19-25 July 2013 #665

Politics of poverty

Bibek Poudel, Setopati, 15 July

When Finance Minister Shankar Koirala declared a hike in salary of government employees during the budget announcement on Sunday evening, people immediately quipped, “Why has the state increased the salary of its staff and neglected ordinary citizens?” While the question is valid, it is a difficult one to answer given the realities of Nepal’s economy.

Everyone in this country has demands. Students want free, quality education, farmers want subsidies, the unemployed want an allowance, and the poor want government assistance. But how can all these demands be accommodated by an economy that is moving at a snail’s pace?

Countries that provide citizens with free education, affordable health services, and subsidies are often bought up during such discussions. But what we must not forget is that these are mostly advanced nations where the number of earners is significantly higher than the number of unemployed and the student population. Nepal, on the other hand, has to pay for these subsidies from the pockets of a small, relatively poor taxpaying population. What is worse is that the blood and sweat of ordinary Nepalis which make these subsidies possible are being misused by those in power. For example: chartering helicopter for Pushpa Kamal Dahal, Kathmandu’s road expansion drive, fuel for fancy cars, and importing gold ornaments.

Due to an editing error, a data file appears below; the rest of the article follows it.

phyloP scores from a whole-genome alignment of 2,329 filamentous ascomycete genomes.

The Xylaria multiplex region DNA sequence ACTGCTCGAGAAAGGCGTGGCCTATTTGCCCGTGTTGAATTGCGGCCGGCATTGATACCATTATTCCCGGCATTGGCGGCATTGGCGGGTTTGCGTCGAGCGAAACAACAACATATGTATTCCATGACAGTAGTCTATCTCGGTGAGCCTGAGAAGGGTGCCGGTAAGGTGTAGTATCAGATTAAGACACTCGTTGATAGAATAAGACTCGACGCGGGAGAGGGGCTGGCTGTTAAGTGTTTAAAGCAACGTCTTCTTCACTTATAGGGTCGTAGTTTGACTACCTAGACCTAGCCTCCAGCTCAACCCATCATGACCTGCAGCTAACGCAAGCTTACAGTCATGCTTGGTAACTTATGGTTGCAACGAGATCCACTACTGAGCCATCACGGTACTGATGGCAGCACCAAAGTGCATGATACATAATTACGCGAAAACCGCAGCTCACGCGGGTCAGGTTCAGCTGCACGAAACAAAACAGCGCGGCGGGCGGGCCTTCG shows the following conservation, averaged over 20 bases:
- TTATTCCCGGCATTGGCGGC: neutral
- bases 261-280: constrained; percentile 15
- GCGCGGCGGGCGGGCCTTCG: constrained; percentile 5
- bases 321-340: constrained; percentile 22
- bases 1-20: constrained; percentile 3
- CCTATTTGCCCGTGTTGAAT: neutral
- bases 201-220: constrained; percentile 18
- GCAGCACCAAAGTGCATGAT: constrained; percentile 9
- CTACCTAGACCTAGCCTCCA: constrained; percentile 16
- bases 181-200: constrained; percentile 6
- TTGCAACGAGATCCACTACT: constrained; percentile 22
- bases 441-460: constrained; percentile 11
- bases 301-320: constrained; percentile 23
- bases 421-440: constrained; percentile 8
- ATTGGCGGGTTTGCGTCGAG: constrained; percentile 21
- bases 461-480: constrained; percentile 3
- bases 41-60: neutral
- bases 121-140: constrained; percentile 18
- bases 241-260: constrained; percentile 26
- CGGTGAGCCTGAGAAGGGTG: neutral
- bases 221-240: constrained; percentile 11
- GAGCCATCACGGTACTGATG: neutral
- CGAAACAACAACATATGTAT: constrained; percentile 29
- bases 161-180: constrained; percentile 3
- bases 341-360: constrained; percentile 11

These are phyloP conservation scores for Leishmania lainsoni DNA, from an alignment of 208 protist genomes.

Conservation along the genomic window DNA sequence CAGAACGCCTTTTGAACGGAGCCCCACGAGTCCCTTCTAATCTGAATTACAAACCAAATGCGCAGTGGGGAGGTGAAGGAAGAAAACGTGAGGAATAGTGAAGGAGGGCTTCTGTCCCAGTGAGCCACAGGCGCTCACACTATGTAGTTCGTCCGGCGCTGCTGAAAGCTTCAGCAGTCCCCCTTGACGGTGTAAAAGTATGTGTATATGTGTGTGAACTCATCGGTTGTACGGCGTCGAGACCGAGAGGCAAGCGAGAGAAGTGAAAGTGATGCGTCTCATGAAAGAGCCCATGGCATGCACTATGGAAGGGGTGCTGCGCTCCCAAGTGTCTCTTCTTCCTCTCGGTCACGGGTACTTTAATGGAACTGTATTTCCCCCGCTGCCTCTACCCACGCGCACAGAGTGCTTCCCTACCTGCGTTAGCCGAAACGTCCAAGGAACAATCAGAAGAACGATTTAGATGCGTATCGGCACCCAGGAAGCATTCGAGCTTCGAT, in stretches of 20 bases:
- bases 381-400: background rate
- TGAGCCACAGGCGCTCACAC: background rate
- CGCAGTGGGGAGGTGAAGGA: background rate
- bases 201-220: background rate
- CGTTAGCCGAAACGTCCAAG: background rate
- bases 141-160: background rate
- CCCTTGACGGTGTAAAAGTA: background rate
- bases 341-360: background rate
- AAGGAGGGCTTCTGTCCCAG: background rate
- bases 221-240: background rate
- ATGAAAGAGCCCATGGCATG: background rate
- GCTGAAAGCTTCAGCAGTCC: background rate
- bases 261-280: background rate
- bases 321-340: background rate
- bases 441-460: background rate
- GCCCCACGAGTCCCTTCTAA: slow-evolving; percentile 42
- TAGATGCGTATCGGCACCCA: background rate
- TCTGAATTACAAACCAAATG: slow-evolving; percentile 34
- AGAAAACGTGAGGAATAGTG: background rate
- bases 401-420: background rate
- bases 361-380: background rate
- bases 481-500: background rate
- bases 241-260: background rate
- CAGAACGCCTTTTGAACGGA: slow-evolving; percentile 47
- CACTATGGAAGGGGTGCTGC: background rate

The more well-off citizens there are in a country, the easier it is to support the less fortunate ones. For example when there are more employed people, setting aside allowance for the unemployed becomes an actual option. So are we always going to beg for subsidies for the poor or are we going to open up opportunities for employment and revenue? There are seven million students in Nepal, are we going to ask for free education to feed student leaders and pay for tuition classes or are we going to work to improve the quality of education so that there are more qualified Nepalis? The decision is ours.

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